Image credit: Houseparty What if you could throw a virtual party whenever you want that your friends from around the world could attend at a second's notice? That's the idea behind Houseparty, an iOS and Android video chatting app designed for spontaneous conversation.
Houseparty has a tremendous following with tweens, but I hadn't heard of it until around six months ago.
The way it works is pretty simple: When you launch the app you create a chat room of sorts, and then your friends who also have the app can drop in. Your friends can set things up so they're notified whenever you launch the app (if they definitely don't want to miss you), and you have the ability to invite friends into a chat room that don't make it there on their own.
Six years ago I moved to a new city, and I've found the app to be an amazing way to stay connected to some of my best friends that aren't nearby. There are infinite ways to video chat someone these days, and we use those too, but there's something nice about being able to say "Oh, Kayla is online" and drop in for a chat.
With other video chatting options like Skype, Facetime, and Google Hangouts I always feel like I need to ask before I call, or set up a time with friends ahead of time. Video chatting is just not something I'm comfortable doing casually without some sort of planned chat set up before I dial. With Houseparty, I can be drinking a beer alone at home, decide I want company, and instantly invite all my friends who have the app to join me.
Sure, sometimes that means I'm still drinking that beer alone. However, more often than not, some of my friends are also somewhere where they could video chat for a bit and a virtual party emerges.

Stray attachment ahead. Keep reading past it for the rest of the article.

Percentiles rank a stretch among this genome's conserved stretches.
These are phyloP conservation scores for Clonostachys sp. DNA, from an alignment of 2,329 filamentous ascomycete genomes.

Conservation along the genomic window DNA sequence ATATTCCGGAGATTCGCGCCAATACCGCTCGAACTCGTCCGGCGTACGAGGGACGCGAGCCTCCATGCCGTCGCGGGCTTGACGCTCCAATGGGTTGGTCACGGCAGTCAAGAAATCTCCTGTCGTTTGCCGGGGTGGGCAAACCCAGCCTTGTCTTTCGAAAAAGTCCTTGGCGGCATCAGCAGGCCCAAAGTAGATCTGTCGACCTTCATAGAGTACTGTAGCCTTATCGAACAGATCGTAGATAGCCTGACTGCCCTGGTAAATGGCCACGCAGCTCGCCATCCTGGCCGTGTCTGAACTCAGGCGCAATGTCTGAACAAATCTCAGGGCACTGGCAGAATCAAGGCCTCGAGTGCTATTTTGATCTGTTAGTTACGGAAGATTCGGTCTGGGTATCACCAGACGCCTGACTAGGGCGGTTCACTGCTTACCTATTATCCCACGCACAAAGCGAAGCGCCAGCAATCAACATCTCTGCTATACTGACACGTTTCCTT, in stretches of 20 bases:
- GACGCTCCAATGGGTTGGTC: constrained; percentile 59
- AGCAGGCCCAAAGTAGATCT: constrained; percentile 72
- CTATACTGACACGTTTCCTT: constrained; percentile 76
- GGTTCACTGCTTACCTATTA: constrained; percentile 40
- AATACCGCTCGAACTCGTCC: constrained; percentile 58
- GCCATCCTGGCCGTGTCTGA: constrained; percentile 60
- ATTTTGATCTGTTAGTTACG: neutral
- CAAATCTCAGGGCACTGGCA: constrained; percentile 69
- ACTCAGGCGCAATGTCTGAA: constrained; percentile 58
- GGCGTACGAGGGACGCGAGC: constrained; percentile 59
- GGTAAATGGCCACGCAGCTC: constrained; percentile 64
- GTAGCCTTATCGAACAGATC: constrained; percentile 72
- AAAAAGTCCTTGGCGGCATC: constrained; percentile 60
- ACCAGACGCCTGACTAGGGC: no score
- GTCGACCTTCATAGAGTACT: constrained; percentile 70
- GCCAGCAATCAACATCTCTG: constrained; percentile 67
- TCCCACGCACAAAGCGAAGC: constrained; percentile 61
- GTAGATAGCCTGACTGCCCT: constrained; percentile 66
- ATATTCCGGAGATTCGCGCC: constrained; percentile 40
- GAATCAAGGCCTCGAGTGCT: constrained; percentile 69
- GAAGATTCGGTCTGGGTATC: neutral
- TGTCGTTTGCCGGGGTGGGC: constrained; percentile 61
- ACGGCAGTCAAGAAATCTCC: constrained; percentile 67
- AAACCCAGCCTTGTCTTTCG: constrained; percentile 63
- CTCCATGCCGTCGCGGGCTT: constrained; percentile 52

For instance, one recent evening I ended up chatting for an hour with friends from NYC, Chicago, North Carolina, and Los Angeles. We were all friends in college, but haven't been in the same room in over a decade. Even though the hangout was on my tiny phone screen, it was pretty amazing to have us all in the same place at the same time, and we didn't plan it at all.
Rooms can hold up to eight people, and you can have multiple rooms open at the same time. The idea being you can float between different "rooms" at the party and chat with different groups of friends.
You can lock rooms if you want to have a private chat. Otherwise, they're open to anyone who is friends with someone that is already in the room. For instance, if I'm talking my friend Paul in NYC, then his friend Sally, that I don't know, can join our room as well. I've actually met a few people this way that I've later hung out with in person.
Using the app requires your friends to have the app too. However, it's fun enough that once you get a few buddies on there it spreads through your friend group pretty quickly. When I started, I had maybe three friends using the app and now I'm up to over thirty, upping my odds for finding that late night drinking buddy.